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  #31  
Old 09-14-15, 07:54 PM
ChaneyCowboy ChaneyCowboy is offline
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Let's keep it simple.

Professionals taper, with the last high intensity + high volume session about 10 days out, as their risk of injury is great, and if they do get injured, they can recover in time for their major championships. As I just stated, you only need to taper before a major competition near the end of the year, typically. Of course, you should 'taper' before every competition, but only for a few days. Further, essentially you should be 'tapered' before every high intensity session, to ensure the athlete is fully recovered and able to get the most gains out of any single high intensity training session. You may be able to taper up to 14 days out, but I think history has shown us this is a bit out dated, and the best results are usually somewhere between 7-14 days.

Since lower-level athletes (high school for example) may only need 5-7 days to taper before their major competitions, as their risk for injury is less as they can never reach the risky speeds of a world-class sprinter, for example. Thus, an 11.0 high school sprinter's "engine" doesn't get as hot as a sub-10 athlete's. So it takes them less time to 'cool down' anyways. That being said, this doesn't mean that a low level athlete should train more frequently than a high level athlete with access to multiple therapies. A schedule of three high intensity sessions per week may be easy to handle for someone with a PB of 10.3, but someone with a PB of 12 seconds would never be able to handle such a load. The 12 second sprinter can only generate so much stimulation in one single session, and thus has greater limits. The same applies to his recovery. He is not going to be able to recover from a speed session in 48 hours like the 10.3 sprinter can. The 12 second sprinter's battery is smaller, and thus drains faster. For this reason, you need not go more than two high intensity sessions per week with lower level athletes. You still may not go for a 3-HI with the 10.3 sprinter either, as it is highly individual, but chances are he will recover better. Just a clarification is all, simply that, though lower level athletes may have a shorter taper, this doesn't mean they need less recovery than a high level athlete, in fact, they need more.
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  #32  
Old 09-14-15, 07:57 PM
ChaneyCowboy ChaneyCowboy is offline
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This doesn't mean that all the high intensity sessions are dropped after 10 days out, or 7 days, or whatever the case may be, it means that there is a reduction in VOLUME - though, the intensity (speed, weight, etc.) remains the same. The reduction in volume and maintenance of intensities allows for the organism to have a sharp 'peak'.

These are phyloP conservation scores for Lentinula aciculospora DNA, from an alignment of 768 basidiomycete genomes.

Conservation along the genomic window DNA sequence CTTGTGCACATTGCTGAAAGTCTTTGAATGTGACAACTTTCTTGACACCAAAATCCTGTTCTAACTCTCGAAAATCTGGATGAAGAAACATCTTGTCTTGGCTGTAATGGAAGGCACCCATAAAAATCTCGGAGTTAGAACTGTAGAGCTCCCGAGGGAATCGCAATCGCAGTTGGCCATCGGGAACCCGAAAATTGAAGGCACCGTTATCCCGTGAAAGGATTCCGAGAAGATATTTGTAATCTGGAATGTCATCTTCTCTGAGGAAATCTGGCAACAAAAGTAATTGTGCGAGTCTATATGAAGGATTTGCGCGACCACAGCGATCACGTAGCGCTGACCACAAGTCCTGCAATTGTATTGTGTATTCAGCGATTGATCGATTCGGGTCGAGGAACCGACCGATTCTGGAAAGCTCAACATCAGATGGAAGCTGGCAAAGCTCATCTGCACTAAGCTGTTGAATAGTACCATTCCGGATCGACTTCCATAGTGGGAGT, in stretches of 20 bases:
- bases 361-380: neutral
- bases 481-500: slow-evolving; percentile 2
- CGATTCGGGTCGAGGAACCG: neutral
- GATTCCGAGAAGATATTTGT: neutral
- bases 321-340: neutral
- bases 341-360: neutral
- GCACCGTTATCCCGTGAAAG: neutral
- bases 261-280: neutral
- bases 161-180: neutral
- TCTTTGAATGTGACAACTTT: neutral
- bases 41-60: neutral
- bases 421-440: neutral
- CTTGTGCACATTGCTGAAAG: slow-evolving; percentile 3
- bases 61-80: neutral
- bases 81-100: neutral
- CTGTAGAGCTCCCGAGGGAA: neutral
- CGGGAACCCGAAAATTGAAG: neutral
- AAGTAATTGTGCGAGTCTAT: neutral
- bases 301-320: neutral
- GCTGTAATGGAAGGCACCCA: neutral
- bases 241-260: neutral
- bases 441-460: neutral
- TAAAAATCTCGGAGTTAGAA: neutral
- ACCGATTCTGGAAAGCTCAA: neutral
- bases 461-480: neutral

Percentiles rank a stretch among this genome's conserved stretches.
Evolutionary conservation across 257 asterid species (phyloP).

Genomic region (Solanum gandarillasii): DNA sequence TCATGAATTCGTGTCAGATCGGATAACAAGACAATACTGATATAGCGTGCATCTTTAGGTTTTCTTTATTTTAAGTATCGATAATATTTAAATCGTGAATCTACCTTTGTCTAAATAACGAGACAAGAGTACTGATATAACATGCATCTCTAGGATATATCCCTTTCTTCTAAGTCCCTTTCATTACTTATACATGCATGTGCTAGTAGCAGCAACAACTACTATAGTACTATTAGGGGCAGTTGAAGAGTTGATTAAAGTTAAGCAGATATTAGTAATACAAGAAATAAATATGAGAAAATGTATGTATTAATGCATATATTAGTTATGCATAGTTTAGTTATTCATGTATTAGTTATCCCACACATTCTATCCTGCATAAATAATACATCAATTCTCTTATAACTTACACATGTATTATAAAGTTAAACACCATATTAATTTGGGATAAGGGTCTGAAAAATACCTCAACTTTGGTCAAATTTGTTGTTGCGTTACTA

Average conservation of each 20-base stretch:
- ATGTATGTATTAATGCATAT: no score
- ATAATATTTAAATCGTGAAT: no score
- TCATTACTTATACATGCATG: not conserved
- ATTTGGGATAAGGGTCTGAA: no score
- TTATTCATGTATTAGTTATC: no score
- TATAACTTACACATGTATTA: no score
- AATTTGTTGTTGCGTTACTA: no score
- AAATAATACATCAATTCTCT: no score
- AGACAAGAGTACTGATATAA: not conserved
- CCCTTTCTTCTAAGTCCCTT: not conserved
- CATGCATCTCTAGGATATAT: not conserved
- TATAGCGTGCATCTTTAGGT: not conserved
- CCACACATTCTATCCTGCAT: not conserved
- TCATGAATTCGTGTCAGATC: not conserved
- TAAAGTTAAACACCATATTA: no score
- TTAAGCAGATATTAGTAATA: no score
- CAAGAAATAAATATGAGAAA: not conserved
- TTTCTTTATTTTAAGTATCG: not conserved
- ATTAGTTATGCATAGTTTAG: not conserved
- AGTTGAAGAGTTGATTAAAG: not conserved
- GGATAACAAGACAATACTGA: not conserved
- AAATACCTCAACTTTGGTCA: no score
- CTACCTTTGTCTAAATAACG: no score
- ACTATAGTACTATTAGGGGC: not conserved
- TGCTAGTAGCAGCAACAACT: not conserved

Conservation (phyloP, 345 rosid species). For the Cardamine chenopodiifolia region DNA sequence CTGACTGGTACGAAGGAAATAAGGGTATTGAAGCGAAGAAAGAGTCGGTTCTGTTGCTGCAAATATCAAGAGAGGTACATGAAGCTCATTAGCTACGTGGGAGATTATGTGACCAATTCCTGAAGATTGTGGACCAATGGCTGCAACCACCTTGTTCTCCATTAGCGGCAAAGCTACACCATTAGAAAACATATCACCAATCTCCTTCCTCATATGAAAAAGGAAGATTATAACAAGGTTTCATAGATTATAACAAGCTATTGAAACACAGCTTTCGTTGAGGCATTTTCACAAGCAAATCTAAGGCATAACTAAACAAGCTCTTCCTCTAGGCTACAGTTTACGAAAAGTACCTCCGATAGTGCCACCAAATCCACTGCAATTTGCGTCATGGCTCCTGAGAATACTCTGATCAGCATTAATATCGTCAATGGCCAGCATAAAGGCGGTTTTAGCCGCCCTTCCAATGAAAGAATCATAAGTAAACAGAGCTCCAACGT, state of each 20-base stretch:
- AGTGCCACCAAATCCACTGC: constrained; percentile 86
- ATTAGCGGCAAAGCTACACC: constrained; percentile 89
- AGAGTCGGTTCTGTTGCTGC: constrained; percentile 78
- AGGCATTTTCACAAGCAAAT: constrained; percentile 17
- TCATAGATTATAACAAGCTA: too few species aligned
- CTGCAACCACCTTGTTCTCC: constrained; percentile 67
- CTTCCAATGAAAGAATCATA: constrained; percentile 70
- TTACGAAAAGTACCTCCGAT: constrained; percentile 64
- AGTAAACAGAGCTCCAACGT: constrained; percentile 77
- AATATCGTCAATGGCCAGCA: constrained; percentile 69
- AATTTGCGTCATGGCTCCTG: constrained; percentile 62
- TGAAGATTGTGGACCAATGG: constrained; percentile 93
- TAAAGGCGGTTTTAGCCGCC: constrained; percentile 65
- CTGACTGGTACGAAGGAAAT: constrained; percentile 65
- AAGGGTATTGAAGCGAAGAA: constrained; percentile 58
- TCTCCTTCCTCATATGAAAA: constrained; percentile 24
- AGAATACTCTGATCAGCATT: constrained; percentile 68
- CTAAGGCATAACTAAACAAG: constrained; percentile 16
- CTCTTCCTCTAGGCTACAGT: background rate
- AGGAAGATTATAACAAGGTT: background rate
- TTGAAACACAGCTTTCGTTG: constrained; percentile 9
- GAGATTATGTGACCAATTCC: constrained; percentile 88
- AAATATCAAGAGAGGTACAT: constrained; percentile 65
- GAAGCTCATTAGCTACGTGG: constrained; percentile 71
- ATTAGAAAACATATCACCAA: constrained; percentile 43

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  #33  
Old 09-14-15, 08:01 PM
ChaneyCowboy ChaneyCowboy is offline
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Panther,

Keep in mind heart rate isn't as important as heart rate variability (HRV).

The difference in baseline HR has MANY factors, which could be fatigue, but might not be.

HRV has been used by the top athletes as a more reliable means to determining fatigue levels.

Omegawave is a great product for this, pricey, but very reliable and used by some of the world's best athletes.
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  #34  
Old 10-28-15, 01:26 AM
said_aouita said_aouita is offline
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Lets see if we can bring some life back to this thread since we are down to the final couple weeks of Ohio HS running.

How much has teams tapered so far? Do you have any special workouts your team does at the end of the season?
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  #35  
Old 10-28-15, 07:14 AM
ccrunner609 ccrunner609 is offline
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This was brought up this week with my team. My guys didnt want to taper any miles. We are running well and beating teams that drilled us earlier and we are basically running about 90% of our peak miles and still doing all of the hard work (12-15% of total miles).

Not reading through all of this...... I adhere to the 10 day rule. 10 day taper to your big race. Cut somewhere between 25-40% of total miles over that period with most coming in the last 3-4 days.

The last 2 weeks, we will cut the total of threshold and VO2 max running in practice in half. I feel like as a coach.....I do very little speed work compared to others
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  #36  
Old 10-28-15, 07:53 AM
Running Man 101 Running Man 101 is offline
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Overall, we cut back our running about 20% over the final two weeks. Cut 10% the first week and another 10% the second week. Everyone on the boys and girls teams PR'd the last two weeks of racing except one person. She missed her PR by 10 seconds.

Not sure that it matters physically, but seems to help mentally. We do quality workouts on Tuesday and Thursday. Most of the cutback took place on the Thursday where we work on race pace.
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  #37  
Old 10-28-15, 08:01 AM
ccrunner609 ccrunner609 is offline
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101, that sounds about right. We cut about the same off of general mileage and upwards of 50% of the hard stuff the last 10 days.